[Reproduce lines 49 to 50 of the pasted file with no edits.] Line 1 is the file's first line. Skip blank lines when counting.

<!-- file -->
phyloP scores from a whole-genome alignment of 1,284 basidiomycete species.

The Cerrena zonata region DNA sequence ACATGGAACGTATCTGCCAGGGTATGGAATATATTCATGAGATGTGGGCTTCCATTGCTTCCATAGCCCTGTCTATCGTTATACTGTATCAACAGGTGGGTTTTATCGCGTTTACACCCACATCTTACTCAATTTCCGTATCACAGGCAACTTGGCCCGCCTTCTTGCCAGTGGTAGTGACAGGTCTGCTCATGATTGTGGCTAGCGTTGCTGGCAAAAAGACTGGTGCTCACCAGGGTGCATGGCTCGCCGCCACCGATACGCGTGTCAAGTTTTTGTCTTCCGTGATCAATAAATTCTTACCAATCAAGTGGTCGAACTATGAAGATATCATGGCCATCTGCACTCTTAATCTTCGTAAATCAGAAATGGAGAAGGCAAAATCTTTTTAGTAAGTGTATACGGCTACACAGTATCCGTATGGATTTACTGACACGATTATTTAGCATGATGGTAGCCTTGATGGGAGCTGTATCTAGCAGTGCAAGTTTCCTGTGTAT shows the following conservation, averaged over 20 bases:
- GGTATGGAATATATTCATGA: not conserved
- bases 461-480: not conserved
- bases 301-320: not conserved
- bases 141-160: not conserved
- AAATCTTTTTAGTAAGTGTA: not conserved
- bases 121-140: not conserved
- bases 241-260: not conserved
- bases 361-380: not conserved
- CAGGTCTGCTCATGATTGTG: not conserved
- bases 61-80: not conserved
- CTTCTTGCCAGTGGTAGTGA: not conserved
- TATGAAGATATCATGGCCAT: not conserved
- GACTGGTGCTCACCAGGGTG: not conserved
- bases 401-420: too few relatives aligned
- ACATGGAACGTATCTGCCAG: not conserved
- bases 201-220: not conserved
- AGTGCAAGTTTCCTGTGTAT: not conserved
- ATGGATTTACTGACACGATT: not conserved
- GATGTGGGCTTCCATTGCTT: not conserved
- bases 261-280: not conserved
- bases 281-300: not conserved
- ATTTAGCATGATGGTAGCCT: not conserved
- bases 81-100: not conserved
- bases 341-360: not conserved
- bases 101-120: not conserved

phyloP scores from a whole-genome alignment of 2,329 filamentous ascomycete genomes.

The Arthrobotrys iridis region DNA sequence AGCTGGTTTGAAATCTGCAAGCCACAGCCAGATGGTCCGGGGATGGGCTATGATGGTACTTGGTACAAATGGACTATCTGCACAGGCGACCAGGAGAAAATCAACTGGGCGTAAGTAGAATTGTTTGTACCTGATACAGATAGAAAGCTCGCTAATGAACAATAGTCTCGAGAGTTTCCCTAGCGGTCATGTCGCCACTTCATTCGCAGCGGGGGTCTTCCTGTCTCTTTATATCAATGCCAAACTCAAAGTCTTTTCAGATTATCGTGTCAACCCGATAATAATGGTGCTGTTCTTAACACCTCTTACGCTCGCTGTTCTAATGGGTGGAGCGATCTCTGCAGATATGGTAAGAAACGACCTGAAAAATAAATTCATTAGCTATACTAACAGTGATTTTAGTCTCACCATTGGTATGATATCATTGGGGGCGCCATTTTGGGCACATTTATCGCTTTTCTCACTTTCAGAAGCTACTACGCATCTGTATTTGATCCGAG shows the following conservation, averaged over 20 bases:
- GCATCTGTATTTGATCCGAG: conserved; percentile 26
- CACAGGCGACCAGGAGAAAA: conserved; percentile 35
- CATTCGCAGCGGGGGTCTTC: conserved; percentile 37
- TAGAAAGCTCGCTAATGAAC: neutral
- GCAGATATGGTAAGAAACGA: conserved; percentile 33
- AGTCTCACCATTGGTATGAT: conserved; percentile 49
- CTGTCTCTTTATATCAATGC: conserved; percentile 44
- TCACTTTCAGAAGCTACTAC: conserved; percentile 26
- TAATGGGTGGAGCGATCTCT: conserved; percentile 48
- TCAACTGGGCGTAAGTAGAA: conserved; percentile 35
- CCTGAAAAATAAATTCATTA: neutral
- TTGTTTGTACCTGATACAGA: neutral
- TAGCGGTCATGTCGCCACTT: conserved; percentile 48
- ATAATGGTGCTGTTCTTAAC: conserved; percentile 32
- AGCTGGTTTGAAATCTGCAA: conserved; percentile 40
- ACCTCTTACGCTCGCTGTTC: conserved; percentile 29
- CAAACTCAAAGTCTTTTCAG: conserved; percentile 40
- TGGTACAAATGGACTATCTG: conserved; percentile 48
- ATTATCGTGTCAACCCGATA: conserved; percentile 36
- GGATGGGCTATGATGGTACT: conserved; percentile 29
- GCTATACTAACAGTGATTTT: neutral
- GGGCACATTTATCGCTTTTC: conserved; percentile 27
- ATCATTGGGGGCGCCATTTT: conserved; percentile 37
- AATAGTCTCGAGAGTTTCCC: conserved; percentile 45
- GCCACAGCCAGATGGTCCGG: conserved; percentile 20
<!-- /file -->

- GGATGGGCTATGATGGTACT: conserved; percentile 29
- GCTATACTAACAGTGATTTT: neutral